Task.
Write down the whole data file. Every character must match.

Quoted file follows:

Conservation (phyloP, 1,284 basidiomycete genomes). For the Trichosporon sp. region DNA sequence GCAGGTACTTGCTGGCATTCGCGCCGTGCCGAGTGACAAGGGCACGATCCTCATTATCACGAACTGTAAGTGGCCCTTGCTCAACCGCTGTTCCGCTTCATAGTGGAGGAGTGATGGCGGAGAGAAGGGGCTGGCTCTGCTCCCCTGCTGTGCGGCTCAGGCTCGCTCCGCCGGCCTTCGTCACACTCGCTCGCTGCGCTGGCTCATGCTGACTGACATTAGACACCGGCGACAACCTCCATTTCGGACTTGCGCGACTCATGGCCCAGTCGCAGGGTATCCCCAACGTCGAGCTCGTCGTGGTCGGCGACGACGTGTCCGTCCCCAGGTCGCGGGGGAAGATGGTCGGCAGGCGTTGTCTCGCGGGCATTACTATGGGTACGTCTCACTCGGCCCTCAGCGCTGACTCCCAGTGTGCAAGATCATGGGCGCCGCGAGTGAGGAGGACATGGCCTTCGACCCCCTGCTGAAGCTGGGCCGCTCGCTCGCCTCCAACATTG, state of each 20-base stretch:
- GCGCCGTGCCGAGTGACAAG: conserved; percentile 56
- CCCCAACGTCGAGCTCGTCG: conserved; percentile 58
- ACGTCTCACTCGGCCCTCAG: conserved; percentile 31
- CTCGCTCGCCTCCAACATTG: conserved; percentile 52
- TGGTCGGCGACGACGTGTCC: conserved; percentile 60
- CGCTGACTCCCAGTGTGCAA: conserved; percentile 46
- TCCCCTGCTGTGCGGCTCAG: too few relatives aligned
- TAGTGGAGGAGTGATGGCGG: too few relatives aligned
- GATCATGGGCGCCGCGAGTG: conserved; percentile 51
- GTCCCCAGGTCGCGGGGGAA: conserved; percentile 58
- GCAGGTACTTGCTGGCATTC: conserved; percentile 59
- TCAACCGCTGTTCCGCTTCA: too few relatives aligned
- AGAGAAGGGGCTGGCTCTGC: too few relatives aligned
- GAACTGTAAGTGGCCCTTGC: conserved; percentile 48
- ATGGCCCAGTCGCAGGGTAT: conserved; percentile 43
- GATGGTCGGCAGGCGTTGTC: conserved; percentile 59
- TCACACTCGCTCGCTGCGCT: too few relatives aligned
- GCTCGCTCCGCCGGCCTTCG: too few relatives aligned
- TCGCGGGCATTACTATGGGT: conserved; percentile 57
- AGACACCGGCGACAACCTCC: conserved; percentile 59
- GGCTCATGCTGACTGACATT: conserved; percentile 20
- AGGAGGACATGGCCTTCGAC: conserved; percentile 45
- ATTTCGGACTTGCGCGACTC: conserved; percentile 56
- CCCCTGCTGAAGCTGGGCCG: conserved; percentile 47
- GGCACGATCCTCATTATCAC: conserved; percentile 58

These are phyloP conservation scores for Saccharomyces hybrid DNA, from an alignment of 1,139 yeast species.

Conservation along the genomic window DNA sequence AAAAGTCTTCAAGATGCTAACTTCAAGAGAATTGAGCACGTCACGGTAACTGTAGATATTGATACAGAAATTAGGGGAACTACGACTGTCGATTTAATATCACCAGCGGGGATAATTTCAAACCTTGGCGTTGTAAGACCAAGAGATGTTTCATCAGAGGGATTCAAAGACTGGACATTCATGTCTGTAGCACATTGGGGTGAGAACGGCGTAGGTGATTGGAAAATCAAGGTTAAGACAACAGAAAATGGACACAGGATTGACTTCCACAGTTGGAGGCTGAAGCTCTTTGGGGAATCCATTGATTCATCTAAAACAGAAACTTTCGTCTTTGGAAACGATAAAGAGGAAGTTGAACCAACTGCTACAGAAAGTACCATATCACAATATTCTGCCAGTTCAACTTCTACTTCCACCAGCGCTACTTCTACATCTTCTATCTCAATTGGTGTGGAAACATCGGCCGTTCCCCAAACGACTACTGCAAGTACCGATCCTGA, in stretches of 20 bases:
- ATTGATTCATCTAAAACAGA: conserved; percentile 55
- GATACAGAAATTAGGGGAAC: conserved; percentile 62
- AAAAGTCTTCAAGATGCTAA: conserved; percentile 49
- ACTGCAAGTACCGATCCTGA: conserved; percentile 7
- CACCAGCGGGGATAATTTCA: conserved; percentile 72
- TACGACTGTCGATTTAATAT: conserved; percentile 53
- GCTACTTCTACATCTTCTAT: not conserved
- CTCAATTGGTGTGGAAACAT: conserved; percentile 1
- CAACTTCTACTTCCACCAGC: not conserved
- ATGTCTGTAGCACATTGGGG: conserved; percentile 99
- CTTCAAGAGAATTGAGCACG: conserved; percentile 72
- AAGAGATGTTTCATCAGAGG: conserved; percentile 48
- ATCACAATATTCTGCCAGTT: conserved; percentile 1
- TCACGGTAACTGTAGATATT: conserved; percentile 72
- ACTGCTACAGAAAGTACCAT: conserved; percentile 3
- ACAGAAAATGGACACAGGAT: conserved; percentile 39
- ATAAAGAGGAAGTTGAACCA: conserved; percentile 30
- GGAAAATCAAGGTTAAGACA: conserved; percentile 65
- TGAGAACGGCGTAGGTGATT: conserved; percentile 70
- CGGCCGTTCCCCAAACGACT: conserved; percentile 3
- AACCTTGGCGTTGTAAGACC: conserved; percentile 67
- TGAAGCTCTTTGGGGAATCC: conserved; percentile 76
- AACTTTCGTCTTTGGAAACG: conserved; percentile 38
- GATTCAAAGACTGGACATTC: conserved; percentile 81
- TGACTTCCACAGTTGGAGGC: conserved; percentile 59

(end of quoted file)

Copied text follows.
Conservation (phyloP, 1,284 basidiomycete genomes). For the Trichosporon sp. region DNA sequence GCAGGTACTTGCTGGCATTCGCGCCGTGCCGAGTGACAAGGGCACGATCCTCATTATCACGAACTGTAAGTGGCCCTTGCTCAACCGCTGTTCCGCTTCATAGTGGAGGAGTGATGGCGGAGAGAAGGGGCTGGCTCTGCTCCCCTGCTGTGCGGCTCAGGCTCGCTCCGCCGGCCTTCGTCACACTCGCTCGCTGCGCTGGCTCATGCTGACTGACATTAGACACCGGCGACAACCTCCATTTCGGACTTGCGCGACTCATGGCCCAGTCGCAGGGTATCCCCAACGTCGAGCTCGTCGTGGTCGGCGACGACGTGTCCGTCCCCAGGTCGCGGGGGAAGATGGTCGGCAGGCGTTGTCTCGCGGGCATTACTATGGGTACGTCTCACTCGGCCCTCAGCGCTGACTCCCAGTGTGCAAGATCATGGGCGCCGCGAGTGAGGAGGACATGGCCTTCGACCCCCTGCTGAAGCTGGGCCGCTCGCTCGCCTCCAACATTG, state of each 20-base stretch:
- GCGCCGTGCCGAGTGACAAG: conserved; percentile 56
- CCCCAACGTCGAGCTCGTCG: conserved; percentile 58
- ACGTCTCACTCGGCCCTCAG: conserved; percentile 31
- CTCGCTCGCCTCCAACATTG: conserved; percentile 52
- TGGTCGGCGACGACGTGTCC: conserved; percentile 60
- CGCTGACTCCCAGTGTGCAA: conserved; percentile 46
- TCCCCTGCTGTGCGGCTCAG: too few relatives aligned
- TAGTGGAGGAGTGATGGCGG: too few relatives aligned
- GATCATGGGCGCCGCGAGTG: conserved; percentile 51
- GTCCCCAGGTCGCGGGGGAA: conserved; percentile 58
- GCAGGTACTTGCTGGCATTC: conserved; percentile 59
- TCAACCGCTGTTCCGCTTCA: too few relatives aligned
- AGAGAAGGGGCTGGCTCTGC: too few relatives aligned
- GAACTGTAAGTGGCCCTTGC: conserved; percentile 48
- ATGGCCCAGTCGCAGGGTAT: conserved; percentile 43
- GATGGTCGGCAGGCGTTGTC: conserved; percentile 59
- TCACACTCGCTCGCTGCGCT: too few relatives aligned
- GCTCGCTCCGCCGGCCTTCG: too few relatives aligned
- TCGCGGGCATTACTATGGGT: conserved; percentile 57
- AGACACCGGCGACAACCTCC: conserved; percentile 59
- GGCTCATGCTGACTGACATT: conserved; percentile 20
- AGGAGGACATGGCCTTCGAC: conserved; percentile 45
- ATTTCGGACTTGCGCGACTC: conserved; percentile 56
- CCCCTGCTGAAGCTGGGCCG: conserved; percentile 47
- GGCACGATCCTCATTATCAC: conserved; percentile 58

These are phyloP conservation scores for Saccharomyces hybrid DNA, from an alignment of 1,139 yeast species.

Conservation along the genomic window DNA sequence AAAAGTCTTCAAGATGCTAACTTCAAGAGAATTGAGCACGTCACGGTAACTGTAGATATTGATACAGAAATTAGGGGAACTACGACTGTCGATTTAATATCACCAGCGGGGATAATTTCAAACCTTGGCGTTGTAAGACCAAGAGATGTTTCATCAGAGGGATTCAAAGACTGGACATTCATGTCTGTAGCACATTGGGGTGAGAACGGCGTAGGTGATTGGAAAATCAAGGTTAAGACAACAGAAAATGGACACAGGATTGACTTCCACAGTTGGAGGCTGAAGCTCTTTGGGGAATCCATTGATTCATCTAAAACAGAAACTTTCGTCTTTGGAAACGATAAAGAGGAAGTTGAACCAACTGCTACAGAAAGTACCATATCACAATATTCTGCCAGTTCAACTTCTACTTCCACCAGCGCTACTTCTACATCTTCTATCTCAATTGGTGTGGAAACATCGGCCGTTCCCCAAACGACTACTGCAAGTACCGATCCTGA, in stretches of 20 bases:
- ATTGATTCATCTAAAACAGA: conserved; percentile 55
- GATACAGAAATTAGGGGAAC: conserved; percentile 62
- AAAAGTCTTCAAGATGCTAA: conserved; percentile 49
- ACTGCAAGTACCGATCCTGA: conserved; percentile 7
- CACCAGCGGGGATAATTTCA: conserved; percentile 72
- TACGACTGTCGATTTAATAT: conserved; percentile 53
- GCTACTTCTACATCTTCTAT: not conserved
- CTCAATTGGTGTGGAAACAT: conserved; percentile 1
- CAACTTCTACTTCCACCAGC: not conserved
- ATGTCTGTAGCACATTGGGG: conserved; percentile 99
- CTTCAAGAGAATTGAGCACG: conserved; percentile 72
- AAGAGATGTTTCATCAGAGG: conserved; percentile 48
- ATCACAATATTCTGCCAGTT: conserved; percentile 1
- TCACGGTAACTGTAGATATT: conserved; percentile 72
- ACTGCTACAGAAAGTACCAT: conserved; percentile 3
- ACAGAAAATGGACACAGGAT: conserved; percentile 39
- ATAAAGAGGAAGTTGAACCA: conserved; percentile 30
- GGAAAATCAAGGTTAAGACA: conserved; percentile 65
- TGAGAACGGCGTAGGTGATT: conserved; percentile 70
- CGGCCGTTCCCCAAACGACT: conserved; percentile 3
- AACCTTGGCGTTGTAAGACC: conserved; percentile 67
- TGAAGCTCTTTGGGGAATCC: conserved; percentile 76
- AACTTTCGTCTTTGGAAACG: conserved; percentile 38
- GATTCAAAGACTGGACATTC: conserved; percentile 81
- TGACTTCCACAGTTGGAGGC: conserved; percentile 59